A look at one of Mia’s most ardent champions.
Ella Crosby’s children remember her as the “gracious matriarch of her large family.” Her passing in 2012 at the age of 96 left an enormous void in her family and Minnesota.
Ella was one of six children and the oldest daughter of Eleanor and John Pillsbury. Her maternal great-grandfather was Civil War-era General Samuel Sturgis, for whom Sturgis, South Dakota, is named. Ella’s childhood home was only a block away from the Minneapolis Institute of Art. At the time, this neighborhood included some of the most elegant homes in Minneapolis, owned by influential and successful business leaders.
Ella was educated at Northrop Collegiate School for Girls (now The Blake School) in Minneapolis and graduated from Foxcroft School in Virginia. She continued her education at Vassar College in Dutchess County, New York, but left college early to marry Thomas Crosby in 1937. The beautiful wedding at Plymouth Congregational Church was exquisite, with each of the bridesmaids carrying ferns instead of the planned floral bouquets. Apparently, there was a florists’ strike, so flowers were not available for the bridesmaids. Ella’s father was very much aware of complying with labor unions, as Pillsbury Company had recently reached an agreement with its own labor union. Thomas’ grandfather, John Crosby, was a partner in the Washburn Crosby Co., another historic Minneapolis milling company, later to become General Mills. Incidentally, Washburn Crosby Company was the namesake of WCCO radio and television.
Thomas spent his time as a General Mills executive and later became a founder of Northwest Equity Partners. Together Ella and Tom raised six children. The family was everything to Ella, and she was indeed the cornerstone of her family. Family traditions were a large part of the Crosby family. For more than 60 years, Ella hosted an annual Christmas gathering greeting all of her guests with a very warm smile and a multitude of thoughtful questions.
Ella was also known for her sense of humor, yielding to a reputation as a very approachable woman throughout the city. In addition to entertaining and raising her family, Ella loved to share her passion for travel with her children. Ski trips, European journeys, and nature excursions made for wonderful family memories. With these experiences in mind, Ella stated, “When I look back on all the fun I have had, and the places I have traveled, the most rewarding part was that I shared these times with my family and good friends….I am glad to see that my children grew up with this same sense of responsibility and purpose that is larger than any single individual.”
Ella led by example, often rising to positions of leadership within the organizations she supported. This included being the director of Steven’s Square, then a nursing home for seniors, and the Lake Minnetonka Garden Club president. She volunteered for the Minneapolis Hearing Society and the Society for the Blind. During World War II, Ella demonstrated her compassion by volunteering as a nurse’s aide for the Red Cross.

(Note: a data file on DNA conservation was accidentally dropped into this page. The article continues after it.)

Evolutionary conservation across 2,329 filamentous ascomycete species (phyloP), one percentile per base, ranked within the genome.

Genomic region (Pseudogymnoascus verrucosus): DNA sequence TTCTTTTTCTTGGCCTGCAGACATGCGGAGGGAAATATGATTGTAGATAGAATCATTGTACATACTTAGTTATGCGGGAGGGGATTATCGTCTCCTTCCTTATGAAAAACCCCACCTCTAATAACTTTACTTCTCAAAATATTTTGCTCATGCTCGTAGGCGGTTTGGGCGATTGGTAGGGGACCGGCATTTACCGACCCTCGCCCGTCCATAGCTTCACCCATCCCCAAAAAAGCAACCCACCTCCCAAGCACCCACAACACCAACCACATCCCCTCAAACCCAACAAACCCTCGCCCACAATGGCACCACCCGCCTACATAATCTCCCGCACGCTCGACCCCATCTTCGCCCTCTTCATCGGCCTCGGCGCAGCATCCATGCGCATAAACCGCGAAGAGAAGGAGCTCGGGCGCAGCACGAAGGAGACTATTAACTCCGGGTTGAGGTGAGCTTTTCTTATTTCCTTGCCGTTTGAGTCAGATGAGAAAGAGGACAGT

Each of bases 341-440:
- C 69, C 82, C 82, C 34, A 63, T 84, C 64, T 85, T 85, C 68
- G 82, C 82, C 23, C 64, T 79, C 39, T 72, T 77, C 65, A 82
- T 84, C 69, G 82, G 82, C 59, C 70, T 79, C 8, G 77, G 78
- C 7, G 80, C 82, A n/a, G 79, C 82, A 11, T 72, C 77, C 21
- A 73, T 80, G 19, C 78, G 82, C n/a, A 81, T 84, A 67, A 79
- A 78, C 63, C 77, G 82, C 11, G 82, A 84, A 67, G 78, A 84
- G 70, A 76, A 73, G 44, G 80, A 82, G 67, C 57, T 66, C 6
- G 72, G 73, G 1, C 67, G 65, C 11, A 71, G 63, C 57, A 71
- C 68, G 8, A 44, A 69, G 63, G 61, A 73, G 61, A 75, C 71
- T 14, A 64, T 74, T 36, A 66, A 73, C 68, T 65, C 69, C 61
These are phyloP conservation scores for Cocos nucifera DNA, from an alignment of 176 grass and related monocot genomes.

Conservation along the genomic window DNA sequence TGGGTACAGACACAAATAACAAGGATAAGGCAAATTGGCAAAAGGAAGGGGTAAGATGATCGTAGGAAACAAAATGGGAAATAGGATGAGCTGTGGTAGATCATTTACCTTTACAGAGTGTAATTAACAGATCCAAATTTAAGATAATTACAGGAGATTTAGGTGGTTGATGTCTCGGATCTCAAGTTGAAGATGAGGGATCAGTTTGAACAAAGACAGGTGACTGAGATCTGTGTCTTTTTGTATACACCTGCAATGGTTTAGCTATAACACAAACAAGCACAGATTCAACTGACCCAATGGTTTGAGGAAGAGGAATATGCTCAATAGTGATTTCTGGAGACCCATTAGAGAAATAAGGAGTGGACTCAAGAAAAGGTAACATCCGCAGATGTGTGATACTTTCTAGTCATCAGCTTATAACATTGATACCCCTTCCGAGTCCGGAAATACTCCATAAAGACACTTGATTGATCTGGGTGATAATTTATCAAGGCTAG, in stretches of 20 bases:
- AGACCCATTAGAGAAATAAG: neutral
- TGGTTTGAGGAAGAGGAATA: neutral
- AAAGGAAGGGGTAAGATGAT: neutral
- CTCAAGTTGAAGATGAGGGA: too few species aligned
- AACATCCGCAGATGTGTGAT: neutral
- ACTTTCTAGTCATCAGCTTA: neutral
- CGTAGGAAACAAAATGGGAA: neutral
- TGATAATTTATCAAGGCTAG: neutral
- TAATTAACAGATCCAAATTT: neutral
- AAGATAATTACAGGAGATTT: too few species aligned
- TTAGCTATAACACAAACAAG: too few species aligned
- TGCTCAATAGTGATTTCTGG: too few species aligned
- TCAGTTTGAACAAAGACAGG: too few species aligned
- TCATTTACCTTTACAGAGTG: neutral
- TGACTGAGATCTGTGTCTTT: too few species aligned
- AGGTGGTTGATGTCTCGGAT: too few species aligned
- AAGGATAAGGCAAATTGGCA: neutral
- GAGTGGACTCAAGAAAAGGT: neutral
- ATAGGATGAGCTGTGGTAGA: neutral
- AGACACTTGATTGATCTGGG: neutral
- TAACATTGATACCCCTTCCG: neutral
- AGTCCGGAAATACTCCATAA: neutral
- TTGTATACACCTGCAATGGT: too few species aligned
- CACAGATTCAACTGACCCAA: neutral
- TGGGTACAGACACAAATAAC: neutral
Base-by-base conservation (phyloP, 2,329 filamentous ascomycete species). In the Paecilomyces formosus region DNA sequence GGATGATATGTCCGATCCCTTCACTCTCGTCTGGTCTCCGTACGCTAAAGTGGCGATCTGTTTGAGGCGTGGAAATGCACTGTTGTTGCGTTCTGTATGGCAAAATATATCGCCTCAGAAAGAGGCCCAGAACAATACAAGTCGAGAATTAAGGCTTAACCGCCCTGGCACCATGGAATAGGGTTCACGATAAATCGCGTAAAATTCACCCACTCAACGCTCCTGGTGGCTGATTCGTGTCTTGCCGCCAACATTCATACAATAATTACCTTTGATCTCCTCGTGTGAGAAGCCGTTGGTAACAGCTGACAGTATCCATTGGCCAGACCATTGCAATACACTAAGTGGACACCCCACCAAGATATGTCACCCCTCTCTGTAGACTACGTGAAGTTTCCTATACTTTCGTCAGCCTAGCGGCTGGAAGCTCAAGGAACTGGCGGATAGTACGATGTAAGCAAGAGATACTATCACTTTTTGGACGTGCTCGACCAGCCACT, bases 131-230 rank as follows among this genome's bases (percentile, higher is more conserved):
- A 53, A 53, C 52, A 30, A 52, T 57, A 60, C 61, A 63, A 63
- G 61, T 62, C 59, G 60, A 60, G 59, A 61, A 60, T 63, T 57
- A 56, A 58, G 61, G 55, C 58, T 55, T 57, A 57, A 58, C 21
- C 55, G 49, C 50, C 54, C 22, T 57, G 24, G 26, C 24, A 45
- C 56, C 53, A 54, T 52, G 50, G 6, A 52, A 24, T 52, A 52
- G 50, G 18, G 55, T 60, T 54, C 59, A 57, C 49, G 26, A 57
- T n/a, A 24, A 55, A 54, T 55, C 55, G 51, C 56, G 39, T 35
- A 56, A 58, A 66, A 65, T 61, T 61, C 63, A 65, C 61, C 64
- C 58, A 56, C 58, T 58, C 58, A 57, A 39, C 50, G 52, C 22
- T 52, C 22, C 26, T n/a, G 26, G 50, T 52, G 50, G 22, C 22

The Minneapolis Institute of Art was fortunate to have Ella as a supporter and volunteer, including taking on the Friends of the Institute’s presidency from 1960-1962. Membership greatly grew during this period, a sales and rental gallery was installed, and the docent program started in earnest. Due to other commitments, Ella never became a docent and regretted this decision. She also served on the museum’s Board of Trustees from 1964-1972 and then again in 1976 and 1977. Ella was one of the first women to serve in this capacity.
In the 1990s, Friends of the Institute began planning for its 75th anniversary. Ella decided to commemorate her long-standing membership and desired to do something special for Friends and the museum. Also, being a granddaughter of Charles A. Pillsbury, one of Mia’s founders, further motivated Ella to find the perfect gift. Thinking back to visits to the museum, she always felt the outdoor pedestals on the 24th Street entrance seemed empty. She began to think of lions as they were believed to protect buildings from evil and, to this day, still found in present-day China flanking important institutions. As it happens, the museum was expanding its Asian art collection at this time. Ella asked then Mia Asian art curator Robert Jacobson to search for the appropriate pair of 18th-century guardian lions. They were indeed found guarding the entrance to a nondescript shop but proved too difficult to export. Instead, replicas were carved of the lions in the same style. The lions were completed in 1998, and the 1915 original stairway had to be reinforced with 30 tons of concrete to bear the 16-ton weight of the male and female lions. Apparently, it is crucial to have both a male and a female when displaying guardian lions. If a viewer approaches the animals, they will notice that the male lion holds an embroidered ball, and the female lion plays with her boisterous cub beneath her paw. Ella’s generous gift attributed to Friends, as well as a dedication to the memory of her husband Tom, remains a landmark gift to the Twin Cities, safeguarding all who enter the museum.
Ella’s brother George said of his sister, “She led a full life. She always did her best, whether on the tennis court or skiing or involved with the art institute. She was always interested in art and culture.” Her legacy lives on as her contributions and energies are appreciated and noted.
Friends Centennial History Publication Authors: Pamela Friedland, Linda Goldenberg, Mary Merrick, Suzanne Payne, Connie Sommers